.......................  ......Fly Fishing Yellowstone National Park


The Basics: Presentation - Part 24- Catching Rising Trout
When you do find trout rising to insects on the surface, you have a great
opportunity to catch them provided you don't spook them. The first thing you
need to do it to try to figure out what the trout are feeding on.

If you had studied your hatch charts and have a good idea of what should be
hatching, you are in a much better position to determine what the trout are
feeding on. The time of day should also give you a clue. Whatever is supposed
to be hatching would hatch at a given time of the day.

Chances are good that whatever insects you see on the water right in front of
you is what the trout are feeding on. If you cannot see any, a surface skim net
may tell you what is hatching. Take the time to try to figure it out so that you can
fish an imitation close to the naturals the trout are feeding on.

Don't rush the cast. Study what they are doing and plan your approach. Exactly
where you get to make your cast can have a big effect on getting a drag free
drift. Take the time to get into the best possible position to make the
presentation. There may be times you are better off casting across the current.
For example, if there is a rough section of water just below the feeding trout with
conflicting currents, you may not want to cast upstream across it. You may be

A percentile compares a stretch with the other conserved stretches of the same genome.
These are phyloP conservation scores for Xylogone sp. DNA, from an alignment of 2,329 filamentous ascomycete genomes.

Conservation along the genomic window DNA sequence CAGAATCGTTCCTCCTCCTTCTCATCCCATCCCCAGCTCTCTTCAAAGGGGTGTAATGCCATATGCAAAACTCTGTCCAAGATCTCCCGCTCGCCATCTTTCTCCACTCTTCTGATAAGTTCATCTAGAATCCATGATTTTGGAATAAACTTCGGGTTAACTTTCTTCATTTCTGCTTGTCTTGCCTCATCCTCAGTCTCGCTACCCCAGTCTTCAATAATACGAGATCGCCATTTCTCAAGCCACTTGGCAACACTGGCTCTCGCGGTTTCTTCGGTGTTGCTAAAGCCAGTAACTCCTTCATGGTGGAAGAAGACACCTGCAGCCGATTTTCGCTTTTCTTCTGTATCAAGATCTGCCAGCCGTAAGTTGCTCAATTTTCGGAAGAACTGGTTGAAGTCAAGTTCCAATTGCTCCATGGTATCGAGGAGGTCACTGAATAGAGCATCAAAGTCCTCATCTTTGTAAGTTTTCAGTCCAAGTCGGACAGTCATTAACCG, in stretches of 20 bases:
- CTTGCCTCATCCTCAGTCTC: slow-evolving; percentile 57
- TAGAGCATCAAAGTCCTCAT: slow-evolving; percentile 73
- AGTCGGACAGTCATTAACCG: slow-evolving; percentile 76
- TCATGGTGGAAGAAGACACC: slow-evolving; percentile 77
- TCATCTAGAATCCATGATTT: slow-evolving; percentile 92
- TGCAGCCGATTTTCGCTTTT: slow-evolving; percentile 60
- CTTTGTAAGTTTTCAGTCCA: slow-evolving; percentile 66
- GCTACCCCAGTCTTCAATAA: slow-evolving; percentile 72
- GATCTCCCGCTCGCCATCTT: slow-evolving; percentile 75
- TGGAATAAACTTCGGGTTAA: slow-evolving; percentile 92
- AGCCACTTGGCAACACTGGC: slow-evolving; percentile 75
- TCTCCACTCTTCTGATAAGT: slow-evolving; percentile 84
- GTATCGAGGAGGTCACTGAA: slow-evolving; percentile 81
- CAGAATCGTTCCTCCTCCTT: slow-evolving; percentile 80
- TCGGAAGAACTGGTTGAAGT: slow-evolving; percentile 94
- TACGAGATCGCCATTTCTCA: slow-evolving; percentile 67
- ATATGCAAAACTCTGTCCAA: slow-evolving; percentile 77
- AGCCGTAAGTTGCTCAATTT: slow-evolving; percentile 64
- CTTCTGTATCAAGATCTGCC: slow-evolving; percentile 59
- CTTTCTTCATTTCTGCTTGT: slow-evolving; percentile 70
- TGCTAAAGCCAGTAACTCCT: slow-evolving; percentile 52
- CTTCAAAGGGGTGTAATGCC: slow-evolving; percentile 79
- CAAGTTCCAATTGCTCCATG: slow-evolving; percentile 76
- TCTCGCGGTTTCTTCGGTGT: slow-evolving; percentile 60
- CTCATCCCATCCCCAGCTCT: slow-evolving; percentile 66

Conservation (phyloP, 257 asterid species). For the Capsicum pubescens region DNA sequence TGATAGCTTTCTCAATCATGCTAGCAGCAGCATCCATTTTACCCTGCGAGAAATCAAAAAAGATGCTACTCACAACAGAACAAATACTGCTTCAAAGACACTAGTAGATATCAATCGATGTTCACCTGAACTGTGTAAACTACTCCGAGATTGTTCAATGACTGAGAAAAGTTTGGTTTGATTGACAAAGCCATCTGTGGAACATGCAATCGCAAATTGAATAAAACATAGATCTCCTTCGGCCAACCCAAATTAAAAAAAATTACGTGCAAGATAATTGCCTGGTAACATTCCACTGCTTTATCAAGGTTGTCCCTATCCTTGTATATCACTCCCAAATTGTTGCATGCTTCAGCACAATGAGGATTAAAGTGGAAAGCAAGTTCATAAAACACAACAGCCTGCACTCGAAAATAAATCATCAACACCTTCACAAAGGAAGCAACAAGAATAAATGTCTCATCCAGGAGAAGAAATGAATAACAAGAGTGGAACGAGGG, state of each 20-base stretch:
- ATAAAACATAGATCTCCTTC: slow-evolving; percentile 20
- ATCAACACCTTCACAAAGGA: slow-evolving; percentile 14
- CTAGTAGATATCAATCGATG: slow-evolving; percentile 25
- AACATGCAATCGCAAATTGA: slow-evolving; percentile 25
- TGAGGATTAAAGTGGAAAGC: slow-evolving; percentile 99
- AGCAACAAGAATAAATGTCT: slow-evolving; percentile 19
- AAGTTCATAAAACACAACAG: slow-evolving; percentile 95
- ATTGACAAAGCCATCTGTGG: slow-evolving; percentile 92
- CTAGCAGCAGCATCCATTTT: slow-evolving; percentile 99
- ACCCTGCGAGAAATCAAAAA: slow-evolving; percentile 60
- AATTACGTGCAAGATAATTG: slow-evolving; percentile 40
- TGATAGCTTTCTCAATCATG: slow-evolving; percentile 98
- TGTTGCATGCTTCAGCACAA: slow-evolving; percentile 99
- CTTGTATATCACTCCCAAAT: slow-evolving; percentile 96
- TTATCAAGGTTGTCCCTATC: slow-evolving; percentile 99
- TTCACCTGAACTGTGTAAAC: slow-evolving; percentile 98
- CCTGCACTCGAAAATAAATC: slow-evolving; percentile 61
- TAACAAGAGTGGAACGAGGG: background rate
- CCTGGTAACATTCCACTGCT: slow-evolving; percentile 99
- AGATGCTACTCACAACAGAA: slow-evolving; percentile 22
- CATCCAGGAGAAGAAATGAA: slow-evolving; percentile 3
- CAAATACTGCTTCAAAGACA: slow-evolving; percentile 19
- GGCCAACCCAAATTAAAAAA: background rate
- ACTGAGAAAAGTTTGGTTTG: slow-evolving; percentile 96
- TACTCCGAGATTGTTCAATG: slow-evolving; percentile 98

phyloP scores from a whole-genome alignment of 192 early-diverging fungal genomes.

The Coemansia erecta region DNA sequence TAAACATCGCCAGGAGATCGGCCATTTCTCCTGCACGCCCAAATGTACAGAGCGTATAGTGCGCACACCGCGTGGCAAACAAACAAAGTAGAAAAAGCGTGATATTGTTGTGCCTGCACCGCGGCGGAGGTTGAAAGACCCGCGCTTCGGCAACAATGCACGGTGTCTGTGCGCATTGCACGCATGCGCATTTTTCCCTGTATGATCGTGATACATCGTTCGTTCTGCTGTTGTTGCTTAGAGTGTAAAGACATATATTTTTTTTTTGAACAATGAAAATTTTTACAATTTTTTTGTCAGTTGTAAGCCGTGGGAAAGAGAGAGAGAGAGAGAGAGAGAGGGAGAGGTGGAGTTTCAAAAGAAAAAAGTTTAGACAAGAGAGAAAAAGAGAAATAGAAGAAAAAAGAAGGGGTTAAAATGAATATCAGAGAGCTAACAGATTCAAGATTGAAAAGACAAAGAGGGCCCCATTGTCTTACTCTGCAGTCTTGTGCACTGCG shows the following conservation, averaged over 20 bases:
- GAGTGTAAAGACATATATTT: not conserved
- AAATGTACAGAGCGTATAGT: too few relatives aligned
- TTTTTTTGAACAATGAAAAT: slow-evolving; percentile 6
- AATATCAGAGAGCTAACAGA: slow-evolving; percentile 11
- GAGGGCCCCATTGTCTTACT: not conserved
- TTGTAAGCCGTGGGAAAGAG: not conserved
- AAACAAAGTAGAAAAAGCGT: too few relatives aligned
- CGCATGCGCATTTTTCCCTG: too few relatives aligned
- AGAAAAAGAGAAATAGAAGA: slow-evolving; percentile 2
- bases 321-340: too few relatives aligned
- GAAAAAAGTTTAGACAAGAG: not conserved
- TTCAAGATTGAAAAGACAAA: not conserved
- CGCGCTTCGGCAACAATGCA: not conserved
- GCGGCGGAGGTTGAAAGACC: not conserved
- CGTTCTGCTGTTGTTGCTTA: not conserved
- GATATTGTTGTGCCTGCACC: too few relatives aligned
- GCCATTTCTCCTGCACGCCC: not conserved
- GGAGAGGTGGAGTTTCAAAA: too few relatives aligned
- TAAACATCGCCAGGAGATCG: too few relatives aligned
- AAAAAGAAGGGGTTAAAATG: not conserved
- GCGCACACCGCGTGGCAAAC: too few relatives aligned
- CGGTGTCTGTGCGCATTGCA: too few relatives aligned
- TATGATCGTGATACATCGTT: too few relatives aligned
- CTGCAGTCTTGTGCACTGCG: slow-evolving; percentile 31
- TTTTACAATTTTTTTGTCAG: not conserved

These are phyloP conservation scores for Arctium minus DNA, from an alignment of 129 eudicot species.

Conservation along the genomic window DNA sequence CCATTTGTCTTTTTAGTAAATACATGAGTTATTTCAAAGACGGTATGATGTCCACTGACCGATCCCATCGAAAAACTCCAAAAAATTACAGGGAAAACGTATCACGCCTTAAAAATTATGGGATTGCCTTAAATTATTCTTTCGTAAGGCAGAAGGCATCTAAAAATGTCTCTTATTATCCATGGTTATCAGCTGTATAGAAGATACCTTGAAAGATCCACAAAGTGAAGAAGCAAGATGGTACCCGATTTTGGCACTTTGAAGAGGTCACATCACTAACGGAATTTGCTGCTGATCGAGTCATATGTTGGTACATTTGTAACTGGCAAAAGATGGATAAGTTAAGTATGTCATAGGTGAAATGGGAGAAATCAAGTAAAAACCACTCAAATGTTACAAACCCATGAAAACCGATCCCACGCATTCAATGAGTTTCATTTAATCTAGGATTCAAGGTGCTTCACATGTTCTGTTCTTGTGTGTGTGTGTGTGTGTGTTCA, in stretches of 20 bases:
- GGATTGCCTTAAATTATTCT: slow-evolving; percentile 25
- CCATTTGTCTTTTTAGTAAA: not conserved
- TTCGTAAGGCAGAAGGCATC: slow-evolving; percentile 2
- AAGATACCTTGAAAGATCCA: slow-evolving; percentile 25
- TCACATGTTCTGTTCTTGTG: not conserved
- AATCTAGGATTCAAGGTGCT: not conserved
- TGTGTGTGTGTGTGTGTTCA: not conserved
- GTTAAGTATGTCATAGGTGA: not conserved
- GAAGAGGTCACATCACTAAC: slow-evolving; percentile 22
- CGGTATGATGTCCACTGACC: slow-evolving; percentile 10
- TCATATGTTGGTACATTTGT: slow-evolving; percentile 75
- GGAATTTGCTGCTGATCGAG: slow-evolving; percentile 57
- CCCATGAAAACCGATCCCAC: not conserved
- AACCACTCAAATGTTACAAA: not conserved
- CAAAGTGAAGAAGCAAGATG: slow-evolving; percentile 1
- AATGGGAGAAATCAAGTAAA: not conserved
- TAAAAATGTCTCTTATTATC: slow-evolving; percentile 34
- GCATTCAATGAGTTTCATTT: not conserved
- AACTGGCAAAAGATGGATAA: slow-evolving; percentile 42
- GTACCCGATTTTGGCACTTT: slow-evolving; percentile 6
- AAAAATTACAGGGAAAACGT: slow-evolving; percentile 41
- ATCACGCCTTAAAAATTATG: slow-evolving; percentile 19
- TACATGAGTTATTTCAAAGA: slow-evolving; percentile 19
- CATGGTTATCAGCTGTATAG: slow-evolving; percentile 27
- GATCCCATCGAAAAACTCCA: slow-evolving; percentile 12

better off casting up and across to the fish avoiding that area of water. That may
require wading slowly into a better position.

There may be times you want to drift the fly downstream over the trout. For
example, if you cannot get below the trout without spooking it or it there is rough
water with conflicting currents below the trout.

Every situation is worthy of studying and selecting the best possible casting
position based on the water. If you take the time to do that, you want end up
spooking the trout and not catching it or them, if there's more than one.

The best procedure is to make sure that the first cast doesn't allow the fly line or
leader to cross over the trout. If you fly doesn't drift over the trout, make sure it
drifts between you and the trout, not beyond the trout. Once you see just how
long your cast is and where the fly is going to land, you can increase the length
gradually so that the leader doesn't drift over the trout.

Copyright 2009 James Marsh